Both Bone Forearm Fracture

bone forearm

A broken forearm involves one or both bones in your forearm — the ulna and radius. One of the most common causes of a broken forearm is falling onto an outstretched hand. If you think you or your child has broken an arm, seek prompt medical attention. It’s important to treat a fracture as soon as possible for proper healing.

Treatment depends on the site and severity of the injury. A simple break might be treated with a sling, ice and rest. However, the bone may require realignment (reduction) in the emergency room.

A more complicated break might require surgery to realign the broken bone and to implant wires, plates, nails or screws to keep the bone in place during healing.


Anatomy of the Forearm - Muscles and Tendons - Lesson 1


Ulnar Shaft Fracture


Severe pain, which might increase with movement



Deformity, such as a bent arm or wrist

Inability to turn your arm from palm up to palm down or vice versa


Falling onto an outstretched hand or elbow is the most common cause of a broken arm.

Sports injuries
Direct blows and injuries on the field or court cause all types of arm fractures.

Significant trauma
Any of your arm bones can break during a car accident, bike accident or other direct trauma.

Child abuse
In children, a broken arm might be the result of child abuse.


Radius & Ulnar Shaft Open Reduction Internal Fix  - Everything You Need To Know - Dr. Nabil Ebraheim


Treatment of a broken arm depends on the type of break. The time needed for healing depends on a variety of factors, including severity of the injury; other conditions, such as diabetes; your age; nutrition; and tobacco and alcohol use.

Fractures are classified into one or more of the following categories:
Open (compound) fracture. The broken bone pierces the skin, a serious condition that requires immediate, aggressive treatment to decrease the risk of infection.
Closed fracture – The skin remains unbroken.
Displaced fracture – The bone fragments on each side of the break aren’t aligned. Surgery might be required to realign the fragments.
Comminuted fracture -The bone is broken into pieces, so it might require surgery.
Greenstick fracture – The bone cracks but doesn’t break all the way — like what happens when you bend a green stick of wood. Most broken bones in children are greenstick fractures because children’s bones are softer and more flexible than are those of adults.
Buckle (torus) fracture – One side of the bone is compressed, which causes the other side to bend (buckle). This type of fracture is also more common in children.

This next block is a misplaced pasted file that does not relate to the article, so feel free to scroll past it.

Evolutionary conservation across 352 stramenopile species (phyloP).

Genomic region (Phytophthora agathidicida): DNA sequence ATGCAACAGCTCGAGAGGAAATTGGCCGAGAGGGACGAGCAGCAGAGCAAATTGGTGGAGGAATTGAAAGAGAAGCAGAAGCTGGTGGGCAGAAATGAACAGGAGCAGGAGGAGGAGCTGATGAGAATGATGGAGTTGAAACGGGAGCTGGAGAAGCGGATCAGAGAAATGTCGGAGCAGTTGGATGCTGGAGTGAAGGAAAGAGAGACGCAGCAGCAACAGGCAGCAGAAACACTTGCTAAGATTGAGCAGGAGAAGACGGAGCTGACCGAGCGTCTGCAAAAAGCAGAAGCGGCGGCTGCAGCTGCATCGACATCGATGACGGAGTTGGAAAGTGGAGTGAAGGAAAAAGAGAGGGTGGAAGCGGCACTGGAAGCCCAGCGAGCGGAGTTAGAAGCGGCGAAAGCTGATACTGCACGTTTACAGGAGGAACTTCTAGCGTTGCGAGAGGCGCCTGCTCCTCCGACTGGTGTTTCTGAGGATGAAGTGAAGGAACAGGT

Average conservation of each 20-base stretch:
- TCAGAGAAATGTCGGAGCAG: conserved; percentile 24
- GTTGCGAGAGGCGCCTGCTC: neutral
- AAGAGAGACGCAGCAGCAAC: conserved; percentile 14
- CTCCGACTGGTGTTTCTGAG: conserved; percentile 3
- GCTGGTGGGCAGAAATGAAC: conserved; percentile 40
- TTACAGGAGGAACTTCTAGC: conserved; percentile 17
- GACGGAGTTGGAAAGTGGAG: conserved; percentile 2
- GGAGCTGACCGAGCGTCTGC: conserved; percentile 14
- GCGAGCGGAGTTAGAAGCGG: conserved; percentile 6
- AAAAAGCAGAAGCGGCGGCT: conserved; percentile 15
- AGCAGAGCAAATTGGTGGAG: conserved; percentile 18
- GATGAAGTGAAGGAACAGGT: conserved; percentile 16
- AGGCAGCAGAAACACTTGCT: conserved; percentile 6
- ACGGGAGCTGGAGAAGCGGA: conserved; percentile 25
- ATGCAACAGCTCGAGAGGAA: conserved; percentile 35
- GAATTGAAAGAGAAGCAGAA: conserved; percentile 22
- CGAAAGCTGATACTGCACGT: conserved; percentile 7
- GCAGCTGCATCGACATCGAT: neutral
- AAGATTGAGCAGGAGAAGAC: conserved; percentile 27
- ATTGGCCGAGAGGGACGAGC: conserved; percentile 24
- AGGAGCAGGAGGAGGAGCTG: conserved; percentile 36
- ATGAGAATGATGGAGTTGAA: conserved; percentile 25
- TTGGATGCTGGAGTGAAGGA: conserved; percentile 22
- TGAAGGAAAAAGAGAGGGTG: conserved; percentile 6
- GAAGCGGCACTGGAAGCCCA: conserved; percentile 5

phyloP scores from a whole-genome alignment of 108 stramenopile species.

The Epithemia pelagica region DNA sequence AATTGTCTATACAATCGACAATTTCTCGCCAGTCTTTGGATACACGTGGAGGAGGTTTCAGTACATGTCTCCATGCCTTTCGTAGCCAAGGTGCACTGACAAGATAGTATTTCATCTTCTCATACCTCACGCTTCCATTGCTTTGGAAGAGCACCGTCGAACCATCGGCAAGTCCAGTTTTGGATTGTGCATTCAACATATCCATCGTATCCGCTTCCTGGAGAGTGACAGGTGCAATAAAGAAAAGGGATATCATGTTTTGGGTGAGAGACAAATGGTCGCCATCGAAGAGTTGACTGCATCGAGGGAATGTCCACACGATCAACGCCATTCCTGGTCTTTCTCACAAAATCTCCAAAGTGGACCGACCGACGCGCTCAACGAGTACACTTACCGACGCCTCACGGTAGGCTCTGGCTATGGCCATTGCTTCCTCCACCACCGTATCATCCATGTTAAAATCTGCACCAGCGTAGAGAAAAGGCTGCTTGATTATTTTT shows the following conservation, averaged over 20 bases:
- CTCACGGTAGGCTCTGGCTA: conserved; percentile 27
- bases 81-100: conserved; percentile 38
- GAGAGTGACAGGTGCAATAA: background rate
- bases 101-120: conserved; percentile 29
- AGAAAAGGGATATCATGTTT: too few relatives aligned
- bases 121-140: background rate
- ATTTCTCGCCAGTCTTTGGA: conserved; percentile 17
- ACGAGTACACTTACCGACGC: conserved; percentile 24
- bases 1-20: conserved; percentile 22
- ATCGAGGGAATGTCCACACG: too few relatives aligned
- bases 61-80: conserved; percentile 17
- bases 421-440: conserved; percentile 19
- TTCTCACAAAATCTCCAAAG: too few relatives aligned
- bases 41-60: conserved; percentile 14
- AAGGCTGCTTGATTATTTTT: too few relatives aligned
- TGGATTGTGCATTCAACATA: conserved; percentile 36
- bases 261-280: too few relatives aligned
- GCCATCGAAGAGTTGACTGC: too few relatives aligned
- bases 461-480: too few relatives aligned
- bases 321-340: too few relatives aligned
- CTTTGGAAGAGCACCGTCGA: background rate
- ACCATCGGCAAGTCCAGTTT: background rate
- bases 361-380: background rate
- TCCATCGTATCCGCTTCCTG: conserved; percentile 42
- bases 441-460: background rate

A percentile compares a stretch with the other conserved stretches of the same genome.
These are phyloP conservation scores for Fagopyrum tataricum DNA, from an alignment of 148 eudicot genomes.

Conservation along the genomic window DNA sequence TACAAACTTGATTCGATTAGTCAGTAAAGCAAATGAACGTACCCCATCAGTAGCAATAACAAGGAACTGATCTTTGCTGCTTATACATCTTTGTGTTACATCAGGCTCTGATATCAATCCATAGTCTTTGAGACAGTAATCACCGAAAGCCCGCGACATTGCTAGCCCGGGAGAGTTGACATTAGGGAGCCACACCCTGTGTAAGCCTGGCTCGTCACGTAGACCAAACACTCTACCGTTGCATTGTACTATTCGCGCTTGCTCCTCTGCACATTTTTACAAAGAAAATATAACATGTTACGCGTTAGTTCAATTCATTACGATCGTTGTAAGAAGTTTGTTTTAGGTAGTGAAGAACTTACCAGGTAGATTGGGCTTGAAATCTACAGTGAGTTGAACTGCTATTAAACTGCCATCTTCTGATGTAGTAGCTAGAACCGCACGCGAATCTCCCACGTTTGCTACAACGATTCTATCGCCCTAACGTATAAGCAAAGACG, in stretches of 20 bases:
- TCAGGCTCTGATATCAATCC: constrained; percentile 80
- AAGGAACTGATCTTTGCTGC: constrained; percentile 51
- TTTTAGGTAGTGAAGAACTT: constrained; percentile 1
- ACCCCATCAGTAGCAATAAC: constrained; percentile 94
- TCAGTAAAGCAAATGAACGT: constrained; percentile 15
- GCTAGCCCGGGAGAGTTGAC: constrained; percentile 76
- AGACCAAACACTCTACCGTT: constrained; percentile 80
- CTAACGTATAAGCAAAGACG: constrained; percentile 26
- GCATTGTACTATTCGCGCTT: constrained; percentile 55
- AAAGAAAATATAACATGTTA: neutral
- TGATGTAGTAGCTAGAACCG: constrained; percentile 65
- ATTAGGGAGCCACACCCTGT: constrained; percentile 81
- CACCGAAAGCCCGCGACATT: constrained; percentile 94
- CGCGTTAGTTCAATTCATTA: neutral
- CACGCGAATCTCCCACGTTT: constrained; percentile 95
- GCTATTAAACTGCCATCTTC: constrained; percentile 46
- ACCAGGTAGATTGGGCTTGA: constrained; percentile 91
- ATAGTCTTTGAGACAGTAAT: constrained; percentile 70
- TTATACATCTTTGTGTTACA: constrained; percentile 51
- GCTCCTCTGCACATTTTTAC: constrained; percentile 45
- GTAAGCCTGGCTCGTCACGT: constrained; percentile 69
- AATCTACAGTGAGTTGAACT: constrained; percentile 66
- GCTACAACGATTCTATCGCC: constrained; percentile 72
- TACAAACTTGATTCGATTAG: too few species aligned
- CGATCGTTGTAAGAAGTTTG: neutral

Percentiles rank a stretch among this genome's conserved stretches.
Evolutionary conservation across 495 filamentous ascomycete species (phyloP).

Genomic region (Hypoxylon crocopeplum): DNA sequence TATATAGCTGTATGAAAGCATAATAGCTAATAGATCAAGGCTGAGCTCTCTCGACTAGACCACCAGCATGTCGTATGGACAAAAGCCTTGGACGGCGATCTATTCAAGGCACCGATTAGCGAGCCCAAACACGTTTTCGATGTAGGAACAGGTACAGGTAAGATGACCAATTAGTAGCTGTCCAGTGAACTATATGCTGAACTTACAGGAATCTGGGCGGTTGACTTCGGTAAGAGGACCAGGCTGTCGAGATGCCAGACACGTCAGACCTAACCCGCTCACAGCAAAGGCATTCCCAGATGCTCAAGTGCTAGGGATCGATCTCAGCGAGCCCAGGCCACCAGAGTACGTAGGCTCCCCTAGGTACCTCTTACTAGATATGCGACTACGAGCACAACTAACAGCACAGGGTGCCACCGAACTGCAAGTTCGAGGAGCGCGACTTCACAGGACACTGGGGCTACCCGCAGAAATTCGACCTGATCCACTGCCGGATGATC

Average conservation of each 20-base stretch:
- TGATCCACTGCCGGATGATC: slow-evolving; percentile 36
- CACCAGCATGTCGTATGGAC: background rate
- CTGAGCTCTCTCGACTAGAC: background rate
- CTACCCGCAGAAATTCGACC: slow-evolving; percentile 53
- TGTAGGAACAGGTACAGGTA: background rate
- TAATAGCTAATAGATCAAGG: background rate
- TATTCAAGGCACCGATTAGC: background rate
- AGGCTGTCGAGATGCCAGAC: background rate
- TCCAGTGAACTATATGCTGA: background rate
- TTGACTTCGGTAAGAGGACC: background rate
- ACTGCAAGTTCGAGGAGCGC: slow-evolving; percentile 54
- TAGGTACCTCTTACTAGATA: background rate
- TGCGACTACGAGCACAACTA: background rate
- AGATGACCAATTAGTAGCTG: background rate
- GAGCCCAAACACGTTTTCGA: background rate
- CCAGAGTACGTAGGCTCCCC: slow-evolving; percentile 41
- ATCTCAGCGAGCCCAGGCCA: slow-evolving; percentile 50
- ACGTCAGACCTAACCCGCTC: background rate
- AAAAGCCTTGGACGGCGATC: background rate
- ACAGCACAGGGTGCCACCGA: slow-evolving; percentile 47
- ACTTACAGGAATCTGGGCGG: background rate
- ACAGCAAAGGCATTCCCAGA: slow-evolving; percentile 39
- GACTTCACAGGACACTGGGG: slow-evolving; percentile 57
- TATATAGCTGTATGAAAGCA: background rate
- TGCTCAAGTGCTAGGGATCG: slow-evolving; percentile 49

Setting the bone
If you have a displaced fracture, the doctor might need to move the pieces back into position (reduction). Depending on the amount of pain and swelling you have, you might need a muscle relaxant, a sedative or even a general anesthetic before this procedure.

Restricting movement of a broken bone, which requires a splint, sling, brace or cast, is critical to healing. Before applying a cast, the doctor will likely wait until the swelling goes down, usually five to seven days after injury. In the meantime, you’ll likely wear a splint.

The doctor might ask you to return for X-rays during the healing process to make sure the bones haven’t shifted.

To reduce pain and inflammation, the doctor might recommend an over-the-counter pain reliever. If your pain is severe, you may need a prescription medication that contains a narcotic for a few days.

Nonsteroidal anti-inflammatory drugs can help with pain but might also hamper bone healing, especially if used long term. Ask the doctor if you can take them for pain relief.

If you have an open fracture, in which you have a wound or break in the skin near the wound site, you will likely be given an antibiotic to prevent infection that could reach the bone.

Rehabilitation begins soon after initial treatment. In most cases, it’s important, if possible, to begin some motion to minimize stiffness in your arm, hand and shoulder while you’re wearing your cast or sling.

After your cast or sling is removed, the doctor might recommend additional rehabilitation exercises or physical therapy to restore muscle strength, joint motion and flexibility.

Surgery is required to stabilize some fractures. If the fracture didn’t break the skin, our surgeon might wait to do surgery until the swelling has gone down. Keeping your arm from moving and elevating it will decrease swelling.

Fixation devices — such as wires, plates, nails or screws — might be needed to hold your bones in place during healing. Complications are rare, but can include infection and lack of bone healing.


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